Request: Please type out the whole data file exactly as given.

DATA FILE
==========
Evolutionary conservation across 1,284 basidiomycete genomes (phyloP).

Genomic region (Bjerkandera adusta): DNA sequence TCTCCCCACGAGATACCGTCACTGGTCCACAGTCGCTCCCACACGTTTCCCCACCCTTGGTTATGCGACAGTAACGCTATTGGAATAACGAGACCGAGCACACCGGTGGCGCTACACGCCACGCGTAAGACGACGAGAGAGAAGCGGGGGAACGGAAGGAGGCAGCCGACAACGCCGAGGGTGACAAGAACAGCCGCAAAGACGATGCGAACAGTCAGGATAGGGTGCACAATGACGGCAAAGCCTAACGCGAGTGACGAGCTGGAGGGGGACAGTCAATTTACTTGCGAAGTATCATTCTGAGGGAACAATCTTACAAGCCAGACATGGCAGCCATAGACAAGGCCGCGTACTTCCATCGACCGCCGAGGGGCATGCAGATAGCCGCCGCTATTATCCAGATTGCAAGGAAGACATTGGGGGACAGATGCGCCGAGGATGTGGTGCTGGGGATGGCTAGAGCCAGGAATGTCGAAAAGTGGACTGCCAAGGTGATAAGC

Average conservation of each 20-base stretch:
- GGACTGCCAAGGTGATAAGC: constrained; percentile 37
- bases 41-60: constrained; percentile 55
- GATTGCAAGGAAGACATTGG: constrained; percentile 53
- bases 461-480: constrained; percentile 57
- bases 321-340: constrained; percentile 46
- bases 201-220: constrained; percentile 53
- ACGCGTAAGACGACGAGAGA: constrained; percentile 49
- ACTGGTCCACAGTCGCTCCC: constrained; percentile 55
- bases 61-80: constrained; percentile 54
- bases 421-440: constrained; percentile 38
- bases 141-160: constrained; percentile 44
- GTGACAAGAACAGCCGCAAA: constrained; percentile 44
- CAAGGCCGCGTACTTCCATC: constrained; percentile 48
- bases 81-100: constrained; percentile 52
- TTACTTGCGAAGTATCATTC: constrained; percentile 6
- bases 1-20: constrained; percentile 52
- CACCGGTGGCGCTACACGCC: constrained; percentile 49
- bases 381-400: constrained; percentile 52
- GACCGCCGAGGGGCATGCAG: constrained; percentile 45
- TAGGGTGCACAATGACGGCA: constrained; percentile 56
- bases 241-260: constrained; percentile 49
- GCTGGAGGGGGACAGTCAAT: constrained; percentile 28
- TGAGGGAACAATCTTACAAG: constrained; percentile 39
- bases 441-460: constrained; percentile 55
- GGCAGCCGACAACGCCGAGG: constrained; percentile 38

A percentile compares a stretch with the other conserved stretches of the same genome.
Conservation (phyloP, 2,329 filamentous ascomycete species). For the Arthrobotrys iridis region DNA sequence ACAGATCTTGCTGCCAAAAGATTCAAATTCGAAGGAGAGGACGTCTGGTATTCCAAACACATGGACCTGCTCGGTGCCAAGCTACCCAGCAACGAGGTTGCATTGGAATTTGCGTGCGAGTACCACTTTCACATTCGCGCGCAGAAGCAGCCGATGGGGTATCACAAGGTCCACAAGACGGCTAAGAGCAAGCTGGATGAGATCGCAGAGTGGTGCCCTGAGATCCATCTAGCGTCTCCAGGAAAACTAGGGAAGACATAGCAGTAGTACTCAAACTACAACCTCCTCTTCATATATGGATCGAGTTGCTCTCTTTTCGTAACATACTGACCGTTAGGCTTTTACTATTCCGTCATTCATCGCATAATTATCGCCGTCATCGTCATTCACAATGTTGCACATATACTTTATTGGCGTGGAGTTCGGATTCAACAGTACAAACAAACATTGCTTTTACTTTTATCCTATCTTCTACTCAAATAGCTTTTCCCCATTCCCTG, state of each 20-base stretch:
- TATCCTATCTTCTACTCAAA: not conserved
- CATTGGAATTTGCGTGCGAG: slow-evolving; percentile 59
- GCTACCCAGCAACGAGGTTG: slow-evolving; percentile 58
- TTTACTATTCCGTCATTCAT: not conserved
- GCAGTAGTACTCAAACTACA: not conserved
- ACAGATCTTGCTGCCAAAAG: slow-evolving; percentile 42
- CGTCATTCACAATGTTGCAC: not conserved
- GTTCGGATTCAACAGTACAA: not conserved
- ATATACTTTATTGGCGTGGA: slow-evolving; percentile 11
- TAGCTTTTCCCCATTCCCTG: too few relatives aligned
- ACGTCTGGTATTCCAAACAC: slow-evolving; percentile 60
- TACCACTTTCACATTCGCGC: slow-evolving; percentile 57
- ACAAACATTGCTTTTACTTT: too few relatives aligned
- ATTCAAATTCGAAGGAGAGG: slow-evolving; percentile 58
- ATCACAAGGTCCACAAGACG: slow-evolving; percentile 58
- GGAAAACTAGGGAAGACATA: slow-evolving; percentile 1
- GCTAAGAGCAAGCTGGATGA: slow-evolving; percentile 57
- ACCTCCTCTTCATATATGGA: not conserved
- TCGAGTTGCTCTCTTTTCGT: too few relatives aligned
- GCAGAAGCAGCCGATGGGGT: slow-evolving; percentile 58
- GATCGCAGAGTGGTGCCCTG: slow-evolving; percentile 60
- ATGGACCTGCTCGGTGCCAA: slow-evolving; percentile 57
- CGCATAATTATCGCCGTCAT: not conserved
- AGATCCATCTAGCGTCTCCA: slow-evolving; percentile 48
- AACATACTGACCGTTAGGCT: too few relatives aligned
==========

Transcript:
Evolutionary conservation across 1,284 basidiomycete genomes (phyloP).

Genomic region (Bjerkandera adusta): DNA sequence TCTCCCCACGAGATACCGTCACTGGTCCACAGTCGCTCCCACACGTTTCCCCACCCTTGGTTATGCGACAGTAACGCTATTGGAATAACGAGACCGAGCACACCGGTGGCGCTACACGCCACGCGTAAGACGACGAGAGAGAAGCGGGGGAACGGAAGGAGGCAGCCGACAACGCCGAGGGTGACAAGAACAGCCGCAAAGACGATGCGAACAGTCAGGATAGGGTGCACAATGACGGCAAAGCCTAACGCGAGTGACGAGCTGGAGGGGGACAGTCAATTTACTTGCGAAGTATCATTCTGAGGGAACAATCTTACAAGCCAGACATGGCAGCCATAGACAAGGCCGCGTACTTCCATCGACCGCCGAGGGGCATGCAGATAGCCGCCGCTATTATCCAGATTGCAAGGAAGACATTGGGGGACAGATGCGCCGAGGATGTGGTGCTGGGGATGGCTAGAGCCAGGAATGTCGAAAAGTGGACTGCCAAGGTGATAAGC

Average conservation of each 20-base stretch:
- GGACTGCCAAGGTGATAAGC: constrained; percentile 37
- bases 41-60: constrained; percentile 55
- GATTGCAAGGAAGACATTGG: constrained; percentile 53
- bases 461-480: constrained; percentile 57
- bases 321-340: constrained; percentile 46
- bases 201-220: constrained; percentile 53
- ACGCGTAAGACGACGAGAGA: constrained; percentile 49
- ACTGGTCCACAGTCGCTCCC: constrained; percentile 55
- bases 61-80: constrained; percentile 54
- bases 421-440: constrained; percentile 38
- bases 141-160: constrained; percentile 44
- GTGACAAGAACAGCCGCAAA: constrained; percentile 44
- CAAGGCCGCGTACTTCCATC: constrained; percentile 48
- bases 81-100: constrained; percentile 52
- TTACTTGCGAAGTATCATTC: constrained; percentile 6
- bases 1-20: constrained; percentile 52
- CACCGGTGGCGCTACACGCC: constrained; percentile 49
- bases 381-400: constrained; percentile 52
- GACCGCCGAGGGGCATGCAG: constrained; percentile 45
- TAGGGTGCACAATGACGGCA: constrained; percentile 56
- bases 241-260: constrained; percentile 49
- GCTGGAGGGGGACAGTCAAT: constrained; percentile 28
- TGAGGGAACAATCTTACAAG: constrained; percentile 39
- bases 441-460: constrained; percentile 55
- GGCAGCCGACAACGCCGAGG: constrained; percentile 38

A percentile compares a stretch with the other conserved stretches of the same genome.
Conservation (phyloP, 2,329 filamentous ascomycete species). For the Arthrobotrys iridis region DNA sequence ACAGATCTTGCTGCCAAAAGATTCAAATTCGAAGGAGAGGACGTCTGGTATTCCAAACACATGGACCTGCTCGGTGCCAAGCTACCCAGCAACGAGGTTGCATTGGAATTTGCGTGCGAGTACCACTTTCACATTCGCGCGCAGAAGCAGCCGATGGGGTATCACAAGGTCCACAAGACGGCTAAGAGCAAGCTGGATGAGATCGCAGAGTGGTGCCCTGAGATCCATCTAGCGTCTCCAGGAAAACTAGGGAAGACATAGCAGTAGTACTCAAACTACAACCTCCTCTTCATATATGGATCGAGTTGCTCTCTTTTCGTAACATACTGACCGTTAGGCTTTTACTATTCCGTCATTCATCGCATAATTATCGCCGTCATCGTCATTCACAATGTTGCACATATACTTTATTGGCGTGGAGTTCGGATTCAACAGTACAAACAAACATTGCTTTTACTTTTATCCTATCTTCTACTCAAATAGCTTTTCCCCATTCCCTG, state of each 20-base stretch:
- TATCCTATCTTCTACTCAAA: not conserved
- CATTGGAATTTGCGTGCGAG: slow-evolving; percentile 59
- GCTACCCAGCAACGAGGTTG: slow-evolving; percentile 58
- TTTACTATTCCGTCATTCAT: not conserved
- GCAGTAGTACTCAAACTACA: not conserved
- ACAGATCTTGCTGCCAAAAG: slow-evolving; percentile 42
- CGTCATTCACAATGTTGCAC: not conserved
- GTTCGGATTCAACAGTACAA: not conserved
- ATATACTTTATTGGCGTGGA: slow-evolving; percentile 11
- TAGCTTTTCCCCATTCCCTG: too few relatives aligned
- ACGTCTGGTATTCCAAACAC: slow-evolving; percentile 60
- TACCACTTTCACATTCGCGC: slow-evolving; percentile 57
- ACAAACATTGCTTTTACTTT: too few relatives aligned
- ATTCAAATTCGAAGGAGAGG: slow-evolving; percentile 58
- ATCACAAGGTCCACAAGACG: slow-evolving; percentile 58
- GGAAAACTAGGGAAGACATA: slow-evolving; percentile 1
- GCTAAGAGCAAGCTGGATGA: slow-evolving; percentile 57
- ACCTCCTCTTCATATATGGA: not conserved
- TCGAGTTGCTCTCTTTTCGT: too few relatives aligned
- GCAGAAGCAGCCGATGGGGT: slow-evolving; percentile 58
- GATCGCAGAGTGGTGCCCTG: slow-evolving; percentile 60
- ATGGACCTGCTCGGTGCCAA: slow-evolving; percentile 57
- CGCATAATTATCGCCGTCAT: not conserved
- AGATCCATCTAGCGTCTCCA: slow-evolving; percentile 48
- AACATACTGACCGTTAGGCT: too few relatives aligned